Transitional Technologies: Renewables seeing greater potential from integration in fuel and energy sources

Renewable energy and fuels are seeing broader support globally for decarbonization, much of it through integration of sources that were not typical years ago. A clear example this year is “green hydrogen,” where emissions can be eliminated by using renewable energy to power the electrolysis of water.

Here’s a look at what aspects of renewables are gaining the most traction………….

Green hydrogen:  Support for hydrogen has been taking a wider base recently with concern over the cost of extracting hydrogen — and where it comes from — improving substantially. Most of it had been coming from natural gas, but that’s starting to change. For natural gas, much of the hydrogen has come from steam methane reforming (SMR), which causes the methane found in natural gas to react with steam, which then produces hydrogen and carbon monoxide. One method to clean it up has been called blue hydrogen, where the emissions are curtailed using carbon capture and storage.

Green hydrogen is even cleaner as it can almost completely eliminate emissions by using renewable energy for powering electrolysis of water that’s needed in producing hydrogen. It’s still costly, with electrolyzers still in short supply, and tapping into plentiful sources of renewable energy still coming in at a high price. Hydrogen supporters see this cost coming down as demand for the fuel grows in generating electricity, power, and heat.

A proposed plant in Lancaster, Calif., just north of Los Angeles, could produce the greenest hydrogen on the market. It will use plastics and recycled paper as a feedstock — waste that would otherwise go to a landfill. It will be gasified at temperature high enough to be transformed into hydrogen. If adopted, it would be run by SGH2 Energy Global, which is part of the Solena Group. The company says that its technology reduces carbon emissions two-to-three times more than green-hydrogen produced using electrolysis and renewable energy — and its technology is five-to-seven times cheaper, the company said.

Another major development came up on July 8 when the European Commission launched its EU Hydrogen Strategy and its Energy Systems Integration Strategy. That same day, a Clean Hydrogen Alliance between industry, hydrogen companies, and governments was also launched and tied to the strategies. It defines clean hydrogen as renewable hydrogen coming from hydrogen production through water electrolysis. The power will come primarily through wind and solar energy. For short term goals, the alliance will support the installation of at least 6 gigawatts of renewable hydrogen electrolyzers in the EU, and the production of up to one million tons of renewable hydrogen. That will go up to 40 gigawatts of renewable hydrogen electrolyzers, and the production of up to ten million tons of renewable hydrogen in the EU.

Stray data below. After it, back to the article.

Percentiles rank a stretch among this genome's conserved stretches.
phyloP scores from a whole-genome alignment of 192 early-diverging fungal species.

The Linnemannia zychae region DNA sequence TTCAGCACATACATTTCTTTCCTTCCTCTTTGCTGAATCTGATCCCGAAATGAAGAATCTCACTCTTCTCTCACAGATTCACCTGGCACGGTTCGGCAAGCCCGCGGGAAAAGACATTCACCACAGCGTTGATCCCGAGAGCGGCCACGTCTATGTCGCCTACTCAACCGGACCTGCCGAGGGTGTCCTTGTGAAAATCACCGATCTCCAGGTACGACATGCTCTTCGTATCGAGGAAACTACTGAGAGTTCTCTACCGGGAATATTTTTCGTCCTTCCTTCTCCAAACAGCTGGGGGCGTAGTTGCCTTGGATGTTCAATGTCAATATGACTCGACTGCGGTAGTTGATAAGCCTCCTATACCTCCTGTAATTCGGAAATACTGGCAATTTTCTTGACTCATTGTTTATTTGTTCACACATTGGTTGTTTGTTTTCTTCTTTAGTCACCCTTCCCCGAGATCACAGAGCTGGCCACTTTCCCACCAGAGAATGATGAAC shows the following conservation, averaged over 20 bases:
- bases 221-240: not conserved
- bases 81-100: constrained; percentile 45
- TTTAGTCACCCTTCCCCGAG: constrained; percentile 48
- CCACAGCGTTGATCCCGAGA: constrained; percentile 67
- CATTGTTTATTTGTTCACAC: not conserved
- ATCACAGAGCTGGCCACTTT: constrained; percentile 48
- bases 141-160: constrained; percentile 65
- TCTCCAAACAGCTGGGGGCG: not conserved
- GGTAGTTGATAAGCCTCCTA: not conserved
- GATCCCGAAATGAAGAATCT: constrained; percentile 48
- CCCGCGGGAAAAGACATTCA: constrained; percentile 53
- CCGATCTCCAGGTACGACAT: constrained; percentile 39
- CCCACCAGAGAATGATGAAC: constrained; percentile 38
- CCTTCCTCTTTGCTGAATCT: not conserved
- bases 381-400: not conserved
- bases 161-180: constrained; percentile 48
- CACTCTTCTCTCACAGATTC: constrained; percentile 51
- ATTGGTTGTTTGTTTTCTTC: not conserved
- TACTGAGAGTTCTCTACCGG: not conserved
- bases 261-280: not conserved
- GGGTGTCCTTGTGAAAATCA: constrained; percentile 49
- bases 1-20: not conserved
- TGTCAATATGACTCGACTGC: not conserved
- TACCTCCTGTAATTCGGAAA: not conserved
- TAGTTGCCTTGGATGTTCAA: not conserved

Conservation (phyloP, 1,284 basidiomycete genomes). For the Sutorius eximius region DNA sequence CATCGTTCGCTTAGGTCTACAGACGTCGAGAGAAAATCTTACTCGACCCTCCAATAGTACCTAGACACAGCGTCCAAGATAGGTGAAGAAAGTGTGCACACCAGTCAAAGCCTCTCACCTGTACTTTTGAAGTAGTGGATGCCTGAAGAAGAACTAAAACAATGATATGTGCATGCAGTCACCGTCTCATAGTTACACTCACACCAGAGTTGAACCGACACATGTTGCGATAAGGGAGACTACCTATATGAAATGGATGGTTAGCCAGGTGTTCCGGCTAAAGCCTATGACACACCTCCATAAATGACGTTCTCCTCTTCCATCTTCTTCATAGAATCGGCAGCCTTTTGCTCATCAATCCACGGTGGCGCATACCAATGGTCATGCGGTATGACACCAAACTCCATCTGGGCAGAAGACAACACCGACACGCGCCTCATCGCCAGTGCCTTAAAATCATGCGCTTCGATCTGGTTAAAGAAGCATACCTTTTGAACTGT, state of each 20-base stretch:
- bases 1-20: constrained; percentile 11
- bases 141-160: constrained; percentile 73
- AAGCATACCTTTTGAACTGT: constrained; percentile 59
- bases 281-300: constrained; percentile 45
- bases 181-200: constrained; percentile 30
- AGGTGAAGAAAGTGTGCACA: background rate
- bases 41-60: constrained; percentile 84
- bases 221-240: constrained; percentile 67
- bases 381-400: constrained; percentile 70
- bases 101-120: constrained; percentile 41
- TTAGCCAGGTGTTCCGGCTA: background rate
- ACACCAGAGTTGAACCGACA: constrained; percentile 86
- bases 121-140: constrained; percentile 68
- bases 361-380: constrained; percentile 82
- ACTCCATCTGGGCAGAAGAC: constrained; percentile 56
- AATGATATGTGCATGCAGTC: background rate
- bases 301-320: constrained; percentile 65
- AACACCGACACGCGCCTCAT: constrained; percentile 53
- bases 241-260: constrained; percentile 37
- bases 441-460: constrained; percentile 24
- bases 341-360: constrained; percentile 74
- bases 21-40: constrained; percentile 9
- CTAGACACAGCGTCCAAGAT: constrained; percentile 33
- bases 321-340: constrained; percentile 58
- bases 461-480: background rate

Renewable energy:  Hydropower doesn’t get nearly as much attention as wind and solar in the reporting of renewable energy sources generating electricity — even though its clearly the largest source of renewable energy in the world. It’s making up about 18 percent of the world’s total installed power generation capacity and more than 54 percent of the global renewable power generation capacity. Most of it comes from construction of dams on rivers and releasing water from reservoirs to power turbines. Another source is pumped-storage type plants to generate hydro power. China has the world’s largest hydro power generation capacity, and has the world’s largest hydropower plant at the Three Gorges — which generates 22.5 GW.

But wind and solar will still see high growth rates, with costs continuing to drop. Energy consulting firm Wood Mackenzie expects that solar PV system costs in the US are falling faster than previously forecasted. Sarah Golden, senior energy analyst at GreenBiz Group, says that the cost of producing energy from wind has fallen by as much as 70 percent since 2009. International Renewable Energy Agency recently reported that wind, along with solar, beat the cheapest coal in cost for power generation.

Waste-to-energy, and Waste-to-fuel:  This has been getting a lot of support in recent years from major disposal companies like Waste Management, Inc. This year, an unexpected growth segment has come up through COVID-19. New priorities have been tied to sustainable disposal of medical waste, and dealing with growth in unrecyclable plastics, and an increase in the use of face masks and other personal protective gear.